4Inflammation and Immunology


An ethanolic extract of Devil's Claw in activated monocytes is able to dose-dependently reduce the release of proinflammatory cytokines TNF-α, IL-6, PGE2, and IL-1β with significance at 100mcg/mL or above, and nearly abolishing TNF-α release at 500mcg/mL; the IC50 being thought to be slightly lower than 100mcg/mL.[24] p38 MAPK and JNK were unaffected (and NF-kB, usually a mediator, was uninvolved), but AP-1 binding to the genome was abolished at 100-200mcg/mL in both monocytes and macrophages[24] with similar reductions in cytokines at 500mcg/mL being replicated elsewhere.[25] Harpagoside may be active in this regard as it in isolation has been linked to both inhibition of nitric oxide (NO)[26] and the release of inflammatory cytokines (200uM).[25]

These anti-inflammatory effects have been noted in a whole blood assay where COX-1 and COX-2 were inhibited to roughly similar degrees and nitric oxide release attenuated; the potency correlating with Harpagoside content.[27]

Appears to inhibit AP-1 from influencing the genome, and thus prevent the production of pro-inflammatory cytokines in response to inflammatory stressors. Harpagoside itself may be active, but other constituents appear to contribute

In regards to the Irioid Glycosides, most appear to be either inactive or relatively weak in inhibiting macrophage respiratory burst although 8-O-(p-coumaroyl)-harpagide is moderately effective with an IC50 of 32µM,[2] a mechanism that has been noted elsewhere with Triterpenoids in inhibiting Neutrophil respiratory burst.[8]

Several bioactives appear to lessen the activity of respiratory (oxidative) burst, which may underlie antiinflammatory and antioxidative properties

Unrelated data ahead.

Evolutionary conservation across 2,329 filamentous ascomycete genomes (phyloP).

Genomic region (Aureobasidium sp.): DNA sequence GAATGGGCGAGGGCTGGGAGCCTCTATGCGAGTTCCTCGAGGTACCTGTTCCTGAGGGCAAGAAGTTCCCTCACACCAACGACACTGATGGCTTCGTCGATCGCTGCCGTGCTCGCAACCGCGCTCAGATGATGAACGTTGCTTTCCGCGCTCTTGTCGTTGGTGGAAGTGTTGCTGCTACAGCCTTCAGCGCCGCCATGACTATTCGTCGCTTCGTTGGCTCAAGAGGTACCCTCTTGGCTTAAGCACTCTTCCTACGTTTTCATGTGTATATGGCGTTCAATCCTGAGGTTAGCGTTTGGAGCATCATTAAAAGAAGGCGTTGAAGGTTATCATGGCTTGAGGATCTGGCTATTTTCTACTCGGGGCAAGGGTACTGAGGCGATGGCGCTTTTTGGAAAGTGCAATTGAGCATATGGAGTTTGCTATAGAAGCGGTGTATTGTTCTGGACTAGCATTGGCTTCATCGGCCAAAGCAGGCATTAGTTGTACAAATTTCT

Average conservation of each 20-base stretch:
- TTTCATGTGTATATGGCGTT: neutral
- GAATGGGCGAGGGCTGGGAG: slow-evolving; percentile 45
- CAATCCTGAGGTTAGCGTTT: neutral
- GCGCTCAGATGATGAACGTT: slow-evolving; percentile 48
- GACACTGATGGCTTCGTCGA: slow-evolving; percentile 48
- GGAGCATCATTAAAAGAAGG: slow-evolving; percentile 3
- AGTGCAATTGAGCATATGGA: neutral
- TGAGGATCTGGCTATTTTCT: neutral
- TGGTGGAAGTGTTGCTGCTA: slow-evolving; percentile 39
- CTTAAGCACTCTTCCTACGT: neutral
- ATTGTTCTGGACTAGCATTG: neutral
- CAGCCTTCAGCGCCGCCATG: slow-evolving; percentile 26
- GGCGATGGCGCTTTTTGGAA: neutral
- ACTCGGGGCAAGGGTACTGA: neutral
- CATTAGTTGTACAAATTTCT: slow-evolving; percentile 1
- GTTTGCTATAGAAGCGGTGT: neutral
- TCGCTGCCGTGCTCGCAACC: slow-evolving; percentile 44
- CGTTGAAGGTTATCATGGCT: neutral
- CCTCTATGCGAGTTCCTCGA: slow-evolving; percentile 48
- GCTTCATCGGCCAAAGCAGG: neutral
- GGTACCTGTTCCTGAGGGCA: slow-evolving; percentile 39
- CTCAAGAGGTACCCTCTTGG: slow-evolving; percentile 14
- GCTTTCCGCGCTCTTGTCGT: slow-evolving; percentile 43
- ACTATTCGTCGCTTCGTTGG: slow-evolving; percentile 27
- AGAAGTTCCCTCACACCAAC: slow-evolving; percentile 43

4.2Cartilage and Joints

A study in rabbits fed 150mg Devil's Claw extract (14% Harpagoside; said to correlate to 200mg Harpagoside for humans) for six months after unilateral medial meniscectomy and transection of the anterior cruciate ligament (surgery to damage cartilage) noted that control rats had 30% reduction in cartilage thickness in the operated knee relative to control knee; the group fed Devil's Claw had a less difference, but it did not reach statistical significance.[28] A letter to the Editor (of the journal Phytomedicine[29]) discussing this rabbit study noted that Haematoxylin and safranin staining of the joints showed a trend towards increased cartilage regeneration while elastin stainings reached statistical significance, and that mRNA levels of TIMP-2 were increased a variable 2-5 fold higher than control.[29]

One study in rabbits has quantitatively assessed cartilage repair rates with Devil's Claw, and came back negative (a trend to inducing repair, but was not statistically significant)


When looking at rat studies, arthritis induced by injections of M. butyricum had the paw edema significantly reduced by oral administration of 50mg/kg Devil's Claw (50% ethanolic extract) but was less potent than the active control of prednisone at 10mg/kg.[25] This builds off a previous study where 100mg/kg of a 60% ethanolic extract was able to abolish the increase in edema induced by Freund's Adjuvant (research toxin to induce arthritis) and showed dose dependence at 25 and 50mg/kg.[30]

Contrasting that data is one study where 2g/kg Devil's Claw outright failed to exert anti-inflammatory effects in response to M. butyricum or lambda-carrageena induced arthritis.[31] This study does not mention sourcing of the Devil's Claw, and was 11 days in duration (whereas more recent studies in rats are longer in duration[25][30]).